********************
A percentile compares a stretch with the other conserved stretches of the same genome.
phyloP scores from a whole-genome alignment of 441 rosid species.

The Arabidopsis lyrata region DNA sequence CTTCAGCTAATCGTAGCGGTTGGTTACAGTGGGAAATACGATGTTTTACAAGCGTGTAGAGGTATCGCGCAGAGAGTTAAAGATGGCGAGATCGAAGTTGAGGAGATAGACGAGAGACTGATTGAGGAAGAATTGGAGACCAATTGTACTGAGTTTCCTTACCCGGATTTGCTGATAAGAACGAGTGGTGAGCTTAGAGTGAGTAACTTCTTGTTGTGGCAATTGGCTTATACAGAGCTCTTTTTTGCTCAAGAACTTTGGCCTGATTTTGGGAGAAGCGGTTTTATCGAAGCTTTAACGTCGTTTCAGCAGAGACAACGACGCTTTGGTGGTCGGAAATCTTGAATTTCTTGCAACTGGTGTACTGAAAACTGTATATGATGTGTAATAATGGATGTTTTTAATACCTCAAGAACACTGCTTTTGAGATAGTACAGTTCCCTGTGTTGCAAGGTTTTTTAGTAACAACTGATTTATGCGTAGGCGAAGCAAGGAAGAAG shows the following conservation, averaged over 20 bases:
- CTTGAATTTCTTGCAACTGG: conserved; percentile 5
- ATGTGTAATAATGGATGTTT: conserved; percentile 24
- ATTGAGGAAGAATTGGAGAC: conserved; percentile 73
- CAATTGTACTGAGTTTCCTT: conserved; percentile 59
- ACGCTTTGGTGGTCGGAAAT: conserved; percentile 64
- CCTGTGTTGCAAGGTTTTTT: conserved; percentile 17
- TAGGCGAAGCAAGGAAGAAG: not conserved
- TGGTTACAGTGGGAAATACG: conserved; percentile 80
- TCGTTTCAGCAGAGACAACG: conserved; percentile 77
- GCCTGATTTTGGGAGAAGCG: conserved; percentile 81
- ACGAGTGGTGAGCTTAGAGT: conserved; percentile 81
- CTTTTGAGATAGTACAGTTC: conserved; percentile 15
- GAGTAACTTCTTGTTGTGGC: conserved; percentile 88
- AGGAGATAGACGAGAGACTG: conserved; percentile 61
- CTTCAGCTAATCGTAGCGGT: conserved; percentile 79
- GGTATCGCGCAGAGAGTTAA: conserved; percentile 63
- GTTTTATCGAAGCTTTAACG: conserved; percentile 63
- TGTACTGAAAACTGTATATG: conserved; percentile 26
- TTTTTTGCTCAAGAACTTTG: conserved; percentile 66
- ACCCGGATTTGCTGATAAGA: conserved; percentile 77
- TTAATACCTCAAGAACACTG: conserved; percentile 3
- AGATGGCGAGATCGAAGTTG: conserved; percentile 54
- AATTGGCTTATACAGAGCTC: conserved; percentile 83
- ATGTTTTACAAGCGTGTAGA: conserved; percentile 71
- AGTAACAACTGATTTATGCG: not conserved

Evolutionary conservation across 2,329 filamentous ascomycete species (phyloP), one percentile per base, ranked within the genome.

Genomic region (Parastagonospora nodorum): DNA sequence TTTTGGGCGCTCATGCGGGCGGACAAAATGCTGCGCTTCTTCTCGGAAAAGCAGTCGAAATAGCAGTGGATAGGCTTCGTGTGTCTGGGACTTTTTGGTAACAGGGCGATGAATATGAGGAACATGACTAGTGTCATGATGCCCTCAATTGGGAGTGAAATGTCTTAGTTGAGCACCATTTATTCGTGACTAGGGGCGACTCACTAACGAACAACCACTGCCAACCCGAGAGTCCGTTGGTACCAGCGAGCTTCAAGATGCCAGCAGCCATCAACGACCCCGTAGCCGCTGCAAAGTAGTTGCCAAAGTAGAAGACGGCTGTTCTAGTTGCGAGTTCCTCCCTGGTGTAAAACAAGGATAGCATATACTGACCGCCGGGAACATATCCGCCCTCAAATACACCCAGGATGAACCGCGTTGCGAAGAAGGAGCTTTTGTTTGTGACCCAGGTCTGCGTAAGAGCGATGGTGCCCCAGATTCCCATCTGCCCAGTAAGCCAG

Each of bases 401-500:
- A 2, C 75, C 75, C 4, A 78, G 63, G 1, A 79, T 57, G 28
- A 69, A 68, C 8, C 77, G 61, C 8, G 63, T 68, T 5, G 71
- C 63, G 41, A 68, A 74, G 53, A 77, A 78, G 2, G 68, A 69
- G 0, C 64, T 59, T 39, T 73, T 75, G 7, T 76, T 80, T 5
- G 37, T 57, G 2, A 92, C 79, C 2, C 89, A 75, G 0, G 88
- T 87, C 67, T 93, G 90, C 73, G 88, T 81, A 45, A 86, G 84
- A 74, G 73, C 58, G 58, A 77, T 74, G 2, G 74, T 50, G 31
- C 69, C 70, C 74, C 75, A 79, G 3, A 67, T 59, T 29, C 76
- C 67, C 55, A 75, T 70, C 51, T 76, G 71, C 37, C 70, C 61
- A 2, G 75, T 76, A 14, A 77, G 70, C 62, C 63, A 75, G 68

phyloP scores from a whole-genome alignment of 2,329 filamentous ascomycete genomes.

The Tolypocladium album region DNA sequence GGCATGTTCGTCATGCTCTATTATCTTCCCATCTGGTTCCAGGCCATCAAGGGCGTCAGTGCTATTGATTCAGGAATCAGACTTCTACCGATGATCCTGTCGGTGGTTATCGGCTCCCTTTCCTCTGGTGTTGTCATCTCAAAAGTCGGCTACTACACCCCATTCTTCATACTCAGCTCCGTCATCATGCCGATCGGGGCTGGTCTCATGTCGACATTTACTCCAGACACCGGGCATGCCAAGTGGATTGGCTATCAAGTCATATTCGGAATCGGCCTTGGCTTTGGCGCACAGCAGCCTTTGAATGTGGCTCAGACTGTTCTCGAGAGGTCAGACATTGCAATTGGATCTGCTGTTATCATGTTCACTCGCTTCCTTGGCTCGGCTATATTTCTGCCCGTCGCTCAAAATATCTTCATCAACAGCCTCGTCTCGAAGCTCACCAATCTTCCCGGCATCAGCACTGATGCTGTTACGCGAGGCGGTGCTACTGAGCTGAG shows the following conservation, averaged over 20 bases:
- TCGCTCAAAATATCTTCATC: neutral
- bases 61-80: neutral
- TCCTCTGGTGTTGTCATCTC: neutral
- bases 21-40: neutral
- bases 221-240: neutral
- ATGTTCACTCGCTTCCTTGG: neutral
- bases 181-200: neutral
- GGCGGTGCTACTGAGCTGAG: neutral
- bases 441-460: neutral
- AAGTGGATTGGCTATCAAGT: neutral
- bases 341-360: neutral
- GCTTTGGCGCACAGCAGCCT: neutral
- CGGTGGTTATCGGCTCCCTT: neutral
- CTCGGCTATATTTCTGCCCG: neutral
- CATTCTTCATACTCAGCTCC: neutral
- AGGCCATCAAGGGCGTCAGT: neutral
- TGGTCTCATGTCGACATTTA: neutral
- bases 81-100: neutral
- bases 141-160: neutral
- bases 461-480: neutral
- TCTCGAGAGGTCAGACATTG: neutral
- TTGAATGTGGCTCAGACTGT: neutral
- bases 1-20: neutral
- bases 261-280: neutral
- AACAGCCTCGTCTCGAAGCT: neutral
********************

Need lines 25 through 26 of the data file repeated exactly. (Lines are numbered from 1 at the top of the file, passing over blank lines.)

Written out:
- AGATGGCGAGATCGAAGTTG: conserved; percentile 54
- AATTGGCTTATACAGAGCTC: conserved; percentile 83